According to A1A Software, based in Florida, 3D Lift Vision requires an additional license to subscribe to the 3D Lift Plan. Each license comes with a headset. The hardware is portable and wireless, so it can be easily deployed anywhere. By communicating via the headset, people in different locations can participate in the same 3D lift vision simulation at the same time.

Finally, and appropriately given the current global pandemic, the Atlanta, US-based company OxBlue announced the development of artificial intelligence (AI) -based technology to increase awareness of social distancing on construction sites.

The company, which specializes in remote monitoring of construction sites with cameras, says its new system uses artificial intelligence (AI) to determine when two or more people are in close proximity. According to OxBlue, the technology has the potential to raise awareness and improve safety, and is suitable for those looking for alternative ways to create social distancing awareness.

“In a global pandemic, our top priority right now is harnessing the power of technology to solve the immediate challenges facing the construction industry,” said Chandler McCormack, CEO of OxBlue. “We want to enable possible solutions that enable actionable insights and security.”

Overhead innovation

The German company Conductix-Wampfler has introduced PowerGuard, a switching system for the maintenance of overhead traveling cranes that correctly switches off the power supply to the buffer and maintenance zones and then grounds the maintenance section to create a safe zone.

A crane maintenance zone is a designated area on the ladder pole runway that is turned off while the rest of the runway remains energized.

“PowerGuard was developed to offer a really safe solution for drawing electricity from areas of crane runways,” says Stephanie LaFarr, Product Manager at Conductix-Wampfler. “Previous solutions were not developed specifically for the crane market. Hence, they did not offer true isolation of power, leaving a window for failure that could lead to serious injury or death. “

The system increases user safety through visual LED indicators and test points on the PowerGuard control panel. These LEDs are connected to the wiring of the maintenance zone and indicate to the maintenance team that the maintenance zone is de-energized before starting work.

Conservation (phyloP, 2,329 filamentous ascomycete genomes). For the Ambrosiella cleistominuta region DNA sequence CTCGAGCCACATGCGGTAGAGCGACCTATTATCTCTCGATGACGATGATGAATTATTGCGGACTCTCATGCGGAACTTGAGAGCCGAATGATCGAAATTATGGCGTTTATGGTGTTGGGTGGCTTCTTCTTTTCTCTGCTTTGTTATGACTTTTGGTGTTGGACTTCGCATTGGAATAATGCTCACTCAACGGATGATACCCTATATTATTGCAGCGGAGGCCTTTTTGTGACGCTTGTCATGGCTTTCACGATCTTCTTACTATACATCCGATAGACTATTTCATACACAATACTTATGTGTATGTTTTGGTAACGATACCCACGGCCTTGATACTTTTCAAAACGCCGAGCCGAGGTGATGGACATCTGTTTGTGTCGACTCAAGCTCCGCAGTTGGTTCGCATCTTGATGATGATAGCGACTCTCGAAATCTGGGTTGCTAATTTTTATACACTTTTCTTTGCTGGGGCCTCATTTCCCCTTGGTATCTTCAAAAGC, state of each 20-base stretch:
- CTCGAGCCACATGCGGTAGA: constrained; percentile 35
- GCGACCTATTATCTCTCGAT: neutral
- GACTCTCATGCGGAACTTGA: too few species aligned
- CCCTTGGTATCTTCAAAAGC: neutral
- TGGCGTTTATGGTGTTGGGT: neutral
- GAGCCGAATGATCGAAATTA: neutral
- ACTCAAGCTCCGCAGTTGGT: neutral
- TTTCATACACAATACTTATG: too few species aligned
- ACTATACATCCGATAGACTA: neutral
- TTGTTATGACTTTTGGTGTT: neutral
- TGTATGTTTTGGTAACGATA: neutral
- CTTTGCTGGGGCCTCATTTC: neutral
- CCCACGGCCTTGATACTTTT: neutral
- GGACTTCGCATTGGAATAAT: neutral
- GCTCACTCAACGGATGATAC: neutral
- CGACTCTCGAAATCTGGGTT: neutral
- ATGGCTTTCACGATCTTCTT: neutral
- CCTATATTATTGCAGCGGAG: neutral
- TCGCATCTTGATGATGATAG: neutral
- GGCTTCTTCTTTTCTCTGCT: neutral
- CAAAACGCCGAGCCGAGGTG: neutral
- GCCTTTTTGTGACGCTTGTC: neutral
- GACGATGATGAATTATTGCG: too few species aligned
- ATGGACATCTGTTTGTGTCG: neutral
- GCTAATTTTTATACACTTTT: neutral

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Enerpac has expanded the capabilities of its range of portals

In the meantime, Enerpac Heavy Lifting technology has expanded the capabilities of its portal offering to enable heavy haulage companies to handle more demanding projects within the space constraints typical of industrial removals.

A new top swivel kit allows additional head beams to be fitted to the top of the sideshift unit. This allows cross members to be installed for more complex lifting arrangements. Also new are the end stops of the slideway, which prevent the portal legs from being driven over, a constructed cribbing and washers to ensure more precise leveling of the slideway and the track positions. This allows the portal legs and track to be raised in certain applications.

“The new accessories are a significant addition to our hydraulic portal range,” says Pete Crisci, Product Line Manager at Enerpac Heavy Lifting Technology. “The side swivel swivel joint in particular opens up the possibility of using Enerpac head beams and side shifts interchangeably with other head beams in order to achieve lifting configurations that are simply not possible with conventional portal lifting systems.”